The political complications are formidable, given that the Paris region is made up some 400 separate local governments. A slew of master plans for urban development, big and small, already exist. And the last time anyone managed to redraw Paris on a grand scale was in the 1850s, when Emperor Louis Napoleon replaced its warren of slums with grand boulevards and perfectly aligned stone buildings.

But the opportunity to weigh in the future of an iconic city proved irresistible.

"It is fun – very expensive fun," says Richard Rogers, the British architect who also advises London and Barcelona on their blueprints for the future. "It's a fantastic thing that the French are doing."

The architectural teams, six of them French, were given the mission of envisioning the "post-Kyoto" metropolis. They were left to define the boundaries of this newly conceived Grand Paris as they saw fit, but it was to incorporate the best of sustainable design techniques, energy efficient structures, and a mix of housing for both rich and poor.

President Sarkozy is expected to give a hint of what he might do with all the plans when they go on public view at the national architecture museum next month. Summaries of the designs were presented last week, though, and the common themes are already clear.

All of the architects rejected the 1960s French solution to suburban sprawl of creating discrete new satellite cities. Instead, most proposed filling in the unused spaces of the metropolitan area – derelict land, underused public buildings, weed-filled tracts along railways and rooftops – to preserve the countryside and make the metropolis more compact.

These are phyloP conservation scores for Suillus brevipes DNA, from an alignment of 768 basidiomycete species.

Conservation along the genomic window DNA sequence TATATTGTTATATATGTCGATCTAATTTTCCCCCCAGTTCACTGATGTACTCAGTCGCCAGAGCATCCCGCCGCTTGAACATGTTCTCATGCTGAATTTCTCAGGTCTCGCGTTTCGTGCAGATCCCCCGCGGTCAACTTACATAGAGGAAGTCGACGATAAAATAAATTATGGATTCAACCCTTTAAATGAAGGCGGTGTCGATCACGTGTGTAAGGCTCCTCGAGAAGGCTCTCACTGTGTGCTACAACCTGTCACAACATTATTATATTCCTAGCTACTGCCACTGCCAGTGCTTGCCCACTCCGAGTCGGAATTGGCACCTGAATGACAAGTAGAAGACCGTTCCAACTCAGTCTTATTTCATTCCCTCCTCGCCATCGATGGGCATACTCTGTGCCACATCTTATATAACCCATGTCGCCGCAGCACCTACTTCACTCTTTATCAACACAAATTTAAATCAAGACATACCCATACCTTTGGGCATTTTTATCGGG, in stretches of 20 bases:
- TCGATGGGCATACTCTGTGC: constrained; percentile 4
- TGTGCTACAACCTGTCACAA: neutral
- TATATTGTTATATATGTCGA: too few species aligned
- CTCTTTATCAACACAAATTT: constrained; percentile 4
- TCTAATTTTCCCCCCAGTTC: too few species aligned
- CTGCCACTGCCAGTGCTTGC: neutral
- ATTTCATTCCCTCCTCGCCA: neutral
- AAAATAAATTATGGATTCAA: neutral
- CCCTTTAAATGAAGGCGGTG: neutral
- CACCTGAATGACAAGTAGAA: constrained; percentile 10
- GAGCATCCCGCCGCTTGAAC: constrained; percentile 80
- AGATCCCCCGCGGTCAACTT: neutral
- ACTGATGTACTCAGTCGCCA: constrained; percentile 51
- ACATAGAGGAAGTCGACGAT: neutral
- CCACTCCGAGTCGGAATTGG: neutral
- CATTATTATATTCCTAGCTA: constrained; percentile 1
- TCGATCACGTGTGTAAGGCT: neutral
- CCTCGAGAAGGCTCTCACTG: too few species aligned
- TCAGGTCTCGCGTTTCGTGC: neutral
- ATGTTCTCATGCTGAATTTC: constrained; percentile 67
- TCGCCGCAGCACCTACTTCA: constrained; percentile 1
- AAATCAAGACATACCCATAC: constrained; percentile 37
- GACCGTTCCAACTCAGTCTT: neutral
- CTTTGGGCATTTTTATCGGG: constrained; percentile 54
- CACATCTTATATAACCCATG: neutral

"I don't know any other big city where the heart is so disconnected from periphery," says Mr. Rogers. "The city is cut in pieces." His team suggested starting by building parks alongside five disused suburban rail lines – an investment that he predicted would increase property values and generate economic development.

Most of the planners urged intense use of space within the limits of historic Paris. They talked of high-speed trams on top of the beltways, malls on top of subway stations, and gardens on the five square miles of rooftops in Paris. A new mixed-use neighborhood in the center of Paris could arise, they said, if only the neglected stretch of land between the Gare du Nord and Gare de l'Est train stations in central Paris were freed up for private development.
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« Reply #102 on: March 19, 2009, 07:53:10 am »









More lyrical suggestions came from Roland Castro, a Paris architect who once ran for president as the candidate of the Movement for a Practical Utopia. His team included a sociologist, a writer, and a philosopher. "We applied the philosopher's concept that in every man there is a poet, and the city in which he lives there should be mystery, secrets, and surprises."

Mr. Castro, known for his quixotic campaign in the 1990s to relocate government ministries to the suburbs, would like to smash the old Paris model of concentrating wealth and power in the center. His proposals for Grand Paris include a 250-acre central park surrounded by modern skyscrapers for La Corneuve, now a grim suburb of anonymous subsidized housing projects, and integrating river boats into the regional public transit system.

Paris architect Antoine Grumbach said every world-class metropolis, from London to Beijing, has an opening to the sea. His team proposed a Grand Paris stretching westward along the Seine River valley to the port of Le Havre, a linear but coherent whole that encompasses the stretches of factories, universities, farmland, and cities that already hug the river.